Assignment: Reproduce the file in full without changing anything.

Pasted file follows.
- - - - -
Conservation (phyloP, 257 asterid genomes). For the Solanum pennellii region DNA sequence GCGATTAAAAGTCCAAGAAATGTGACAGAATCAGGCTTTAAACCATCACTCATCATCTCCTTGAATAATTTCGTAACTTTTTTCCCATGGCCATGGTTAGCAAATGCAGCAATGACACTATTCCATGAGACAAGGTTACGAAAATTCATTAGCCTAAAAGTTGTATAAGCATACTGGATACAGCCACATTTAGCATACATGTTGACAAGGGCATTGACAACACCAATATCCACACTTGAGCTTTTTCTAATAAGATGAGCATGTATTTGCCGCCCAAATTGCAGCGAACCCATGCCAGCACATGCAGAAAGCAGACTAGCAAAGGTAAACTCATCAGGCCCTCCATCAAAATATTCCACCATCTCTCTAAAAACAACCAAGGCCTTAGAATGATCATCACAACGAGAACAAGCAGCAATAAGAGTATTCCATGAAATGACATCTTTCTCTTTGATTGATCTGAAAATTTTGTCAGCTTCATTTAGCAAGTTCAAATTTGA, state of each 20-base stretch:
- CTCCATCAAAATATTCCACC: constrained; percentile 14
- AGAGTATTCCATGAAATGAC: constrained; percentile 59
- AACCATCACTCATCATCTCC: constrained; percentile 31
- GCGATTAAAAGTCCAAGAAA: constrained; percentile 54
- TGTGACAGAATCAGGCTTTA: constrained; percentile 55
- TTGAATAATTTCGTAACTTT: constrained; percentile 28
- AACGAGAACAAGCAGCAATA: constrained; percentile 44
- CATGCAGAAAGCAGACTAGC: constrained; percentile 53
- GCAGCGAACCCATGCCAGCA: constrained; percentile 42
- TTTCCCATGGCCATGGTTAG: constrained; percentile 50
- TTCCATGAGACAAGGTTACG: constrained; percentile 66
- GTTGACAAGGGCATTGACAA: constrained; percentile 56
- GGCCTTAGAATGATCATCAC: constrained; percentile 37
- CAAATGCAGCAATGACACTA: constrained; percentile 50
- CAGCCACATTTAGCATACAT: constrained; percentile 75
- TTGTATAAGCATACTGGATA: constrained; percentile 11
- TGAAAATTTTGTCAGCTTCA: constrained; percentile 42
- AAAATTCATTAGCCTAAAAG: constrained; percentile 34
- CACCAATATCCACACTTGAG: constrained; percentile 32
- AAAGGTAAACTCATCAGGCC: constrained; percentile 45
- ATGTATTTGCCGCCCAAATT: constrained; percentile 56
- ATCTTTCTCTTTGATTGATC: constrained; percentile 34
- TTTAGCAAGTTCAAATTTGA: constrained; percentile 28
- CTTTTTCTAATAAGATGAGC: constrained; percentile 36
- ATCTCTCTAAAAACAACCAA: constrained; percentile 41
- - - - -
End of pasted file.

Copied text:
Conservation (phyloP, 257 asterid genomes). For the Solanum pennellii region DNA sequence GCGATTAAAAGTCCAAGAAATGTGACAGAATCAGGCTTTAAACCATCACTCATCATCTCCTTGAATAATTTCGTAACTTTTTTCCCATGGCCATGGTTAGCAAATGCAGCAATGACACTATTCCATGAGACAAGGTTACGAAAATTCATTAGCCTAAAAGTTGTATAAGCATACTGGATACAGCCACATTTAGCATACATGTTGACAAGGGCATTGACAACACCAATATCCACACTTGAGCTTTTTCTAATAAGATGAGCATGTATTTGCCGCCCAAATTGCAGCGAACCCATGCCAGCACATGCAGAAAGCAGACTAGCAAAGGTAAACTCATCAGGCCCTCCATCAAAATATTCCACCATCTCTCTAAAAACAACCAAGGCCTTAGAATGATCATCACAACGAGAACAAGCAGCAATAAGAGTATTCCATGAAATGACATCTTTCTCTTTGATTGATCTGAAAATTTTGTCAGCTTCATTTAGCAAGTTCAAATTTGA, state of each 20-base stretch:
- CTCCATCAAAATATTCCACC: constrained; percentile 14
- AGAGTATTCCATGAAATGAC: constrained; percentile 59
- AACCATCACTCATCATCTCC: constrained; percentile 31
- GCGATTAAAAGTCCAAGAAA: constrained; percentile 54
- TGTGACAGAATCAGGCTTTA: constrained; percentile 55
- TTGAATAATTTCGTAACTTT: constrained; percentile 28
- AACGAGAACAAGCAGCAATA: constrained; percentile 44
- CATGCAGAAAGCAGACTAGC: constrained; percentile 53
- GCAGCGAACCCATGCCAGCA: constrained; percentile 42
- TTTCCCATGGCCATGGTTAG: constrained; percentile 50
- TTCCATGAGACAAGGTTACG: constrained; percentile 66
- GTTGACAAGGGCATTGACAA: constrained; percentile 56
- GGCCTTAGAATGATCATCAC: constrained; percentile 37
- CAAATGCAGCAATGACACTA: constrained; percentile 50
- CAGCCACATTTAGCATACAT: constrained; percentile 75
- TTGTATAAGCATACTGGATA: constrained; percentile 11
- TGAAAATTTTGTCAGCTTCA: constrained; percentile 42
- AAAATTCATTAGCCTAAAAG: constrained; percentile 34
- CACCAATATCCACACTTGAG: constrained; percentile 32
- AAAGGTAAACTCATCAGGCC: constrained; percentile 45
- ATGTATTTGCCGCCCAAATT: constrained; percentile 56
- ATCTTTCTCTTTGATTGATC: constrained; percentile 34
- TTTAGCAAGTTCAAATTTGA: constrained; percentile 28
- CTTTTTCTAATAAGATGAGC: constrained; percentile 36
- ATCTCTCTAAAAACAACCAA: constrained; percentile 41